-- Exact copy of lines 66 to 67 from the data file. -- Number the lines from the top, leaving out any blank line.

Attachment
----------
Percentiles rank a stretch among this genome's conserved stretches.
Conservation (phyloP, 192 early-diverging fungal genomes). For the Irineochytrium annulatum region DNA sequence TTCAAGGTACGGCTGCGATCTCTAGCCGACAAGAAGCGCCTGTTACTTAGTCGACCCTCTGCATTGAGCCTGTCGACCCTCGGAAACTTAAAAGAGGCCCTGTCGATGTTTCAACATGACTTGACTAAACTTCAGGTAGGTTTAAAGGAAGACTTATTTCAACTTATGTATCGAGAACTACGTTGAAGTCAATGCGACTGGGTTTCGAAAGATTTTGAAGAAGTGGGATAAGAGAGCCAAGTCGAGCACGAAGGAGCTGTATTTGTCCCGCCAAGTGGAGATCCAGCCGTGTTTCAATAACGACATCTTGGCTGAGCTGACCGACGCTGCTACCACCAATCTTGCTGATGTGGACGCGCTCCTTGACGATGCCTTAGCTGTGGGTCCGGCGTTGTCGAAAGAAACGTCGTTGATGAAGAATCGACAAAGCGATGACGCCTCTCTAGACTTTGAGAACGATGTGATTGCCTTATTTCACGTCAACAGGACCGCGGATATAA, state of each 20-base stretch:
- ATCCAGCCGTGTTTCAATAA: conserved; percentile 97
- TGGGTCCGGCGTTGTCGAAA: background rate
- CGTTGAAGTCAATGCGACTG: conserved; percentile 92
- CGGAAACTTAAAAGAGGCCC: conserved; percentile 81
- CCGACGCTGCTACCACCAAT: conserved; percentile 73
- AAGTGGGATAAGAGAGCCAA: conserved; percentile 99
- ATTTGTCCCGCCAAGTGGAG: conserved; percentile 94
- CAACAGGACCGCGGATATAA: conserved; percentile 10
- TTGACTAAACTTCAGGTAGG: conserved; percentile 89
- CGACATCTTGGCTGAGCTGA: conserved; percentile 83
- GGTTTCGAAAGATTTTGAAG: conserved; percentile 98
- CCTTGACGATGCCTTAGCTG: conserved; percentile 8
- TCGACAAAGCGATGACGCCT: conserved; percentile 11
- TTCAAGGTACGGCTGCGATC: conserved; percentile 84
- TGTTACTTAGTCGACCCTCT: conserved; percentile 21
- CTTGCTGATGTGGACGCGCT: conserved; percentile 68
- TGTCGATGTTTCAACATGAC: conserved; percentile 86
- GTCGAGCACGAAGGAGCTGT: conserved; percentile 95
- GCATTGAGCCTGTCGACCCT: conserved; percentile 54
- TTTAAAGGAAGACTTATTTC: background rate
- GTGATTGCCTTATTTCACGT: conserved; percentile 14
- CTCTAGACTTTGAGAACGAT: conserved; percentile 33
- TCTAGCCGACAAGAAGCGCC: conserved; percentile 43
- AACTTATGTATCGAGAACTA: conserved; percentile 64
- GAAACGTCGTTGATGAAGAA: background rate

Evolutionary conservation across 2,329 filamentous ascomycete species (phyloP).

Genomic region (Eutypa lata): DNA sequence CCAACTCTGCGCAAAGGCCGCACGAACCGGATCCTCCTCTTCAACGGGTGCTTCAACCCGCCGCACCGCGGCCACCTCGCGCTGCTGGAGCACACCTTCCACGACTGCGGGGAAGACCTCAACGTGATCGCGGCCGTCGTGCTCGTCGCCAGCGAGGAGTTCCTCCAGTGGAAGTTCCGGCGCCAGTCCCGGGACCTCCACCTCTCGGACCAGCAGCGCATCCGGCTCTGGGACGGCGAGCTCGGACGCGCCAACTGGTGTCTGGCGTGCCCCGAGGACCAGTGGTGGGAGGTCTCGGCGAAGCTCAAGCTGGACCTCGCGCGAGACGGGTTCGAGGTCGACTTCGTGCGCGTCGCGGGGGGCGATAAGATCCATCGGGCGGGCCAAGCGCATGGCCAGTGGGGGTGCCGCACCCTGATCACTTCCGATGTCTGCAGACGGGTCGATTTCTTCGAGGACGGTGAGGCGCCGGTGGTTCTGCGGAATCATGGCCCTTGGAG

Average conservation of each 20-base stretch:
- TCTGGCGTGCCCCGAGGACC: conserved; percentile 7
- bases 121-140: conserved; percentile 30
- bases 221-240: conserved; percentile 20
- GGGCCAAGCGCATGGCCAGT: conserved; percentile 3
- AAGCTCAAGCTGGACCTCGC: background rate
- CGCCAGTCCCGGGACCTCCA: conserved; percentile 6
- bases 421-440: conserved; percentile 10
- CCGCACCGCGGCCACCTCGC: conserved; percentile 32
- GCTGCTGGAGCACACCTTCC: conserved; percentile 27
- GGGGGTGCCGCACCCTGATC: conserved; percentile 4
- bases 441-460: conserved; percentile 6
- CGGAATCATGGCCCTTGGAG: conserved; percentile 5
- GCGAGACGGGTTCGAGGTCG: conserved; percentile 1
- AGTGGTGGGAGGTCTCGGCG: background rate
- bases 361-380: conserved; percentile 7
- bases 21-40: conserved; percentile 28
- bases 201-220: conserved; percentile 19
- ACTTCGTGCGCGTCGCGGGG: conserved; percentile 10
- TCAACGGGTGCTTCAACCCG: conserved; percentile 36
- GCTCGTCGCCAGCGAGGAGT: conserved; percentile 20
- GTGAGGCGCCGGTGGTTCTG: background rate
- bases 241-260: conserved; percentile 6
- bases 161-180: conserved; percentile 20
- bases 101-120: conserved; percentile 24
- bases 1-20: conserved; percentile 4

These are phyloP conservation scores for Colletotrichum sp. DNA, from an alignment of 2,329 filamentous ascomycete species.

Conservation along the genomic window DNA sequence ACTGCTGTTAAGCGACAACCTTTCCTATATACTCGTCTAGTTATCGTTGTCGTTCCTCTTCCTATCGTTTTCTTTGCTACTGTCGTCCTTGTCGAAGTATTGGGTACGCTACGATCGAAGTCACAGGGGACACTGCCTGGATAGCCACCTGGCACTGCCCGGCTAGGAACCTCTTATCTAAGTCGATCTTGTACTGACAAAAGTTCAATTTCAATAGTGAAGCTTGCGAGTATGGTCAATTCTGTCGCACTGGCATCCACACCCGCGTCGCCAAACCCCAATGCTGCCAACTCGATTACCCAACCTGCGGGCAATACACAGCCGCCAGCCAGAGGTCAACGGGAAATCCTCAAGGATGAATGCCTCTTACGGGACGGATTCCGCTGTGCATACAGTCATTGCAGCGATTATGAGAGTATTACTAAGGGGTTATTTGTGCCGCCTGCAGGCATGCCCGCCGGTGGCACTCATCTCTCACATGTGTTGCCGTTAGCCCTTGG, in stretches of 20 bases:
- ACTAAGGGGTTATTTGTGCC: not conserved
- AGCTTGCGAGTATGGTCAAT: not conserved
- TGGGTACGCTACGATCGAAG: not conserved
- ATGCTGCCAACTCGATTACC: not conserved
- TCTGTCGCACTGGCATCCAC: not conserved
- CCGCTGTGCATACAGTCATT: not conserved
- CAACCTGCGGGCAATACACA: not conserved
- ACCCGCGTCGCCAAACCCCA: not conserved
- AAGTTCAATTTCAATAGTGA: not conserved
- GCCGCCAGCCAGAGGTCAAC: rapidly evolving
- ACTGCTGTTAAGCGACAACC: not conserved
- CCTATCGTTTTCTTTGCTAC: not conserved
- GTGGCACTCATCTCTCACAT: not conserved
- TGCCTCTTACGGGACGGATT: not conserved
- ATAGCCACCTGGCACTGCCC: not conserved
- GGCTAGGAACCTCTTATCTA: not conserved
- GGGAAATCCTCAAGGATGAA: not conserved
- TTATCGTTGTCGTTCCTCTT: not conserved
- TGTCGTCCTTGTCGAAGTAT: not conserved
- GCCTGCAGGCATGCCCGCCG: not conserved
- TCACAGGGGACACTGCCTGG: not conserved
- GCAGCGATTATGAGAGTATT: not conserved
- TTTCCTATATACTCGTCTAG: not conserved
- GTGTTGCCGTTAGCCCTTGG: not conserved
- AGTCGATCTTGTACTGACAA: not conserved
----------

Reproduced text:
- AAGTTCAATTTCAATAGTGA: not conserved
- GCCGCCAGCCAGAGGTCAAC: rapidly evolving